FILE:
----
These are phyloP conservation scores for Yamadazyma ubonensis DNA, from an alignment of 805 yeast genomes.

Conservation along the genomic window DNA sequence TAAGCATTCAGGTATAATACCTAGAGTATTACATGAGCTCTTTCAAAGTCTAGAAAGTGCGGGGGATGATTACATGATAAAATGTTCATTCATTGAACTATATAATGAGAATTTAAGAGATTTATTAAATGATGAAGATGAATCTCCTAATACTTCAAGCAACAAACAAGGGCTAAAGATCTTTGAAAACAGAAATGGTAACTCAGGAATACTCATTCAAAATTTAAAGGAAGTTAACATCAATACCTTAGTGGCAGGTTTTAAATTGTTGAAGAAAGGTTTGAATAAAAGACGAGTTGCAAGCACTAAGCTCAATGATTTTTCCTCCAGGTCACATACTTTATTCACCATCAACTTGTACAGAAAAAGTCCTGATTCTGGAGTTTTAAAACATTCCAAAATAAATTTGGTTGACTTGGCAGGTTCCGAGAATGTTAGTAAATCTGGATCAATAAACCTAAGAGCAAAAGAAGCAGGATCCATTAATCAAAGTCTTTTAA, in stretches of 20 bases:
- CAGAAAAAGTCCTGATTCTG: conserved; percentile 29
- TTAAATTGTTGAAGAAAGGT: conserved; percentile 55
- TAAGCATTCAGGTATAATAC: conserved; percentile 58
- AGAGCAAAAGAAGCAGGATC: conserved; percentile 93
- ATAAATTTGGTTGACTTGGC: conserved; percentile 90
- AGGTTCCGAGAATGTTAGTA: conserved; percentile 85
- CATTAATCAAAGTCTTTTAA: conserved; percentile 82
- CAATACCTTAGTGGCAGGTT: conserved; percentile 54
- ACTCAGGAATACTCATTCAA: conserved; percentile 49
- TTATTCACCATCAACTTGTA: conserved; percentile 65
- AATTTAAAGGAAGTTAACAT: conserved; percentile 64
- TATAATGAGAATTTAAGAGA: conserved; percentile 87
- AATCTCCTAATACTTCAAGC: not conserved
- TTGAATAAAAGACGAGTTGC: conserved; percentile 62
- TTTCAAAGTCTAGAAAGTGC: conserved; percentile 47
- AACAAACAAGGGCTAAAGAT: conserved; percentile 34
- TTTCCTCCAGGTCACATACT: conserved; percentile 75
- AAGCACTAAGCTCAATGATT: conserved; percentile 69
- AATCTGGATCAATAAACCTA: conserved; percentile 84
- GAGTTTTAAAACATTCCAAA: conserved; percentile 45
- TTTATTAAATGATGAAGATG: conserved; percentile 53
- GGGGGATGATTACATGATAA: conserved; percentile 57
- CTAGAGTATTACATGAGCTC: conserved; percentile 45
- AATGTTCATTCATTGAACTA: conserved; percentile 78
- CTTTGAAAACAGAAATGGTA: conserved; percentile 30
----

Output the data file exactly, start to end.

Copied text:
These are phyloP conservation scores for Yamadazyma ubonensis DNA, from an alignment of 805 yeast genomes.

Conservation along the genomic window DNA sequence TAAGCATTCAGGTATAATACCTAGAGTATTACATGAGCTCTTTCAAAGTCTAGAAAGTGCGGGGGATGATTACATGATAAAATGTTCATTCATTGAACTATATAATGAGAATTTAAGAGATTTATTAAATGATGAAGATGAATCTCCTAATACTTCAAGCAACAAACAAGGGCTAAAGATCTTTGAAAACAGAAATGGTAACTCAGGAATACTCATTCAAAATTTAAAGGAAGTTAACATCAATACCTTAGTGGCAGGTTTTAAATTGTTGAAGAAAGGTTTGAATAAAAGACGAGTTGCAAGCACTAAGCTCAATGATTTTTCCTCCAGGTCACATACTTTATTCACCATCAACTTGTACAGAAAAAGTCCTGATTCTGGAGTTTTAAAACATTCCAAAATAAATTTGGTTGACTTGGCAGGTTCCGAGAATGTTAGTAAATCTGGATCAATAAACCTAAGAGCAAAAGAAGCAGGATCCATTAATCAAAGTCTTTTAA, in stretches of 20 bases:
- CAGAAAAAGTCCTGATTCTG: conserved; percentile 29
- TTAAATTGTTGAAGAAAGGT: conserved; percentile 55
- TAAGCATTCAGGTATAATAC: conserved; percentile 58
- AGAGCAAAAGAAGCAGGATC: conserved; percentile 93
- ATAAATTTGGTTGACTTGGC: conserved; percentile 90
- AGGTTCCGAGAATGTTAGTA: conserved; percentile 85
- CATTAATCAAAGTCTTTTAA: conserved; percentile 82
- CAATACCTTAGTGGCAGGTT: conserved; percentile 54
- ACTCAGGAATACTCATTCAA: conserved; percentile 49
- TTATTCACCATCAACTTGTA: conserved; percentile 65
- AATTTAAAGGAAGTTAACAT: conserved; percentile 64
- TATAATGAGAATTTAAGAGA: conserved; percentile 87
- AATCTCCTAATACTTCAAGC: not conserved
- TTGAATAAAAGACGAGTTGC: conserved; percentile 62
- TTTCAAAGTCTAGAAAGTGC: conserved; percentile 47
- AACAAACAAGGGCTAAAGAT: conserved; percentile 34
- TTTCCTCCAGGTCACATACT: conserved; percentile 75
- AAGCACTAAGCTCAATGATT: conserved; percentile 69
- AATCTGGATCAATAAACCTA: conserved; percentile 84
- GAGTTTTAAAACATTCCAAA: conserved; percentile 45
- TTTATTAAATGATGAAGATG: conserved; percentile 53
- GGGGGATGATTACATGATAA: conserved; percentile 57
- CTAGAGTATTACATGAGCTC: conserved; percentile 45
- AATGTTCATTCATTGAACTA: conserved; percentile 78
- CTTTGAAAACAGAAATGGTA: conserved; percentile 30